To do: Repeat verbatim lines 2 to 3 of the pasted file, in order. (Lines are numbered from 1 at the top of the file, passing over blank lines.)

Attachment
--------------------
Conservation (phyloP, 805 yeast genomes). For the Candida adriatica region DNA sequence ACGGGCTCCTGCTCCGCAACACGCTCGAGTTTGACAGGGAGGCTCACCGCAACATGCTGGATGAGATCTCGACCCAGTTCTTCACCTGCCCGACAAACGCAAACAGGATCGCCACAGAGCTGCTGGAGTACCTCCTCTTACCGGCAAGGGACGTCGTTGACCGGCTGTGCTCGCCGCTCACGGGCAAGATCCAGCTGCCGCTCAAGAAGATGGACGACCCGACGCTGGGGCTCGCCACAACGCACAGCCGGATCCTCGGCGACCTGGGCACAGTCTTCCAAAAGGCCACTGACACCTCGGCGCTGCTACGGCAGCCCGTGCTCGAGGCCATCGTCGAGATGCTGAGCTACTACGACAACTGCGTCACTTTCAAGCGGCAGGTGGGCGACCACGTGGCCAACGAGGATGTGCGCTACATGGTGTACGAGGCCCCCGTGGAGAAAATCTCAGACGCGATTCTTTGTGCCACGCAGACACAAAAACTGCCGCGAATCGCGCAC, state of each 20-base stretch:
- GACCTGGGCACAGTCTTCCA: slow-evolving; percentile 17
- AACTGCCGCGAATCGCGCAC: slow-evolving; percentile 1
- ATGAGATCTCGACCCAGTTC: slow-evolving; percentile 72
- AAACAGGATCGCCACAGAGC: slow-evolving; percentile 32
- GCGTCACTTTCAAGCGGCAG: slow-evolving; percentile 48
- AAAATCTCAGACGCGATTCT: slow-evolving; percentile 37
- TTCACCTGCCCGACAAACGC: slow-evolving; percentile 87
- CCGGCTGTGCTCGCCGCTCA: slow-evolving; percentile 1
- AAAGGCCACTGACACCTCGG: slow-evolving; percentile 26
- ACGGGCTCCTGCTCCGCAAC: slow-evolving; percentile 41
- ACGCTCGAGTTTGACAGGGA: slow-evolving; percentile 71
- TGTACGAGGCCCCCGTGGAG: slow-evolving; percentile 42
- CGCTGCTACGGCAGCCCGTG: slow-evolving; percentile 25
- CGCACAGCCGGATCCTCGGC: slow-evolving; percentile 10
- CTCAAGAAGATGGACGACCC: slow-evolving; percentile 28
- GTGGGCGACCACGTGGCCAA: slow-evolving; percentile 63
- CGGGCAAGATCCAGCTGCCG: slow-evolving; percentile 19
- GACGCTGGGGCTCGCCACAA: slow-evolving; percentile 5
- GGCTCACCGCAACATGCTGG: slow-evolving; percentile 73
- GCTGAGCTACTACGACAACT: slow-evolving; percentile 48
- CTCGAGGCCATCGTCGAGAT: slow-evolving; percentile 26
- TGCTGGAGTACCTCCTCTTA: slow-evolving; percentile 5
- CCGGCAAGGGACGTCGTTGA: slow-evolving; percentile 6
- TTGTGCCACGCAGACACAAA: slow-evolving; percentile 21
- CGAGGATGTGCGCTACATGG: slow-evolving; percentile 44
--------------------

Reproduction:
- GACCTGGGCACAGTCTTCCA: slow-evolving; percentile 17
- AACTGCCGCGAATCGCGCAC: slow-evolving; percentile 1